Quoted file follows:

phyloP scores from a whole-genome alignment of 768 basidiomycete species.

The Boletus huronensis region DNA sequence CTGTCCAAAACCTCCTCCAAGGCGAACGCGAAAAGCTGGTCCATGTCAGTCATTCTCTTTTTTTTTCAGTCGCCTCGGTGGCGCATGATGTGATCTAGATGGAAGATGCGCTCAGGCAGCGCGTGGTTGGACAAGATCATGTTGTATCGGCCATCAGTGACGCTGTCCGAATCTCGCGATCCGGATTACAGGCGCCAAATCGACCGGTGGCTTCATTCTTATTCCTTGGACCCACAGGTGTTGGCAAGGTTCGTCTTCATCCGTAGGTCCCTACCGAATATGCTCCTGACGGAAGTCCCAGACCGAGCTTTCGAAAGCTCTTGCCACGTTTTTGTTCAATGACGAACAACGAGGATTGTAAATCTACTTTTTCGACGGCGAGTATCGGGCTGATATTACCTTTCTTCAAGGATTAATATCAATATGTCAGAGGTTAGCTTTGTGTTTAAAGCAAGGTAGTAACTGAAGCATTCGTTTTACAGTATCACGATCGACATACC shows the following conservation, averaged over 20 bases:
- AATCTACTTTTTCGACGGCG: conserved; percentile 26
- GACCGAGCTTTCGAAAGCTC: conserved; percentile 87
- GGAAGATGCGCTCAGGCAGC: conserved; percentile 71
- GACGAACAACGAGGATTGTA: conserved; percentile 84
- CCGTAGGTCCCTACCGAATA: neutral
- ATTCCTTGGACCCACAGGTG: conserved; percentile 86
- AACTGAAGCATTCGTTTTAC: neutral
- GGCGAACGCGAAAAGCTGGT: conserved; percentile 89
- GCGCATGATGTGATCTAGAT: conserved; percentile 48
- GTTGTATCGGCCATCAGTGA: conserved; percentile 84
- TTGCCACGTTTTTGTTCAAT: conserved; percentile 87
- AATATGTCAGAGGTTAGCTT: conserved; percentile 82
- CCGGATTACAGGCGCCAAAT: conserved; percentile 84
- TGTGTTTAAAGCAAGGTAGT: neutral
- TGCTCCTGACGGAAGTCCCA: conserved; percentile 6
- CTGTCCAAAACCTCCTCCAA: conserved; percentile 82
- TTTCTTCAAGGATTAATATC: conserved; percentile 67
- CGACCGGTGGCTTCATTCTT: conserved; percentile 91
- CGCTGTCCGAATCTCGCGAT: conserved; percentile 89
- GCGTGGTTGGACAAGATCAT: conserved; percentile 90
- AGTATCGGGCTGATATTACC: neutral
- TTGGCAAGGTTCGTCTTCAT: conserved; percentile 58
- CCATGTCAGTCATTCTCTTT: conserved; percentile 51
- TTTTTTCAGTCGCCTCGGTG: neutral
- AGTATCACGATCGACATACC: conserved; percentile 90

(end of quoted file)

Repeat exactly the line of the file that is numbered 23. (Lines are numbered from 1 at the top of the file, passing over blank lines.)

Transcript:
- AGTATCGGGCTGATATTACC: neutral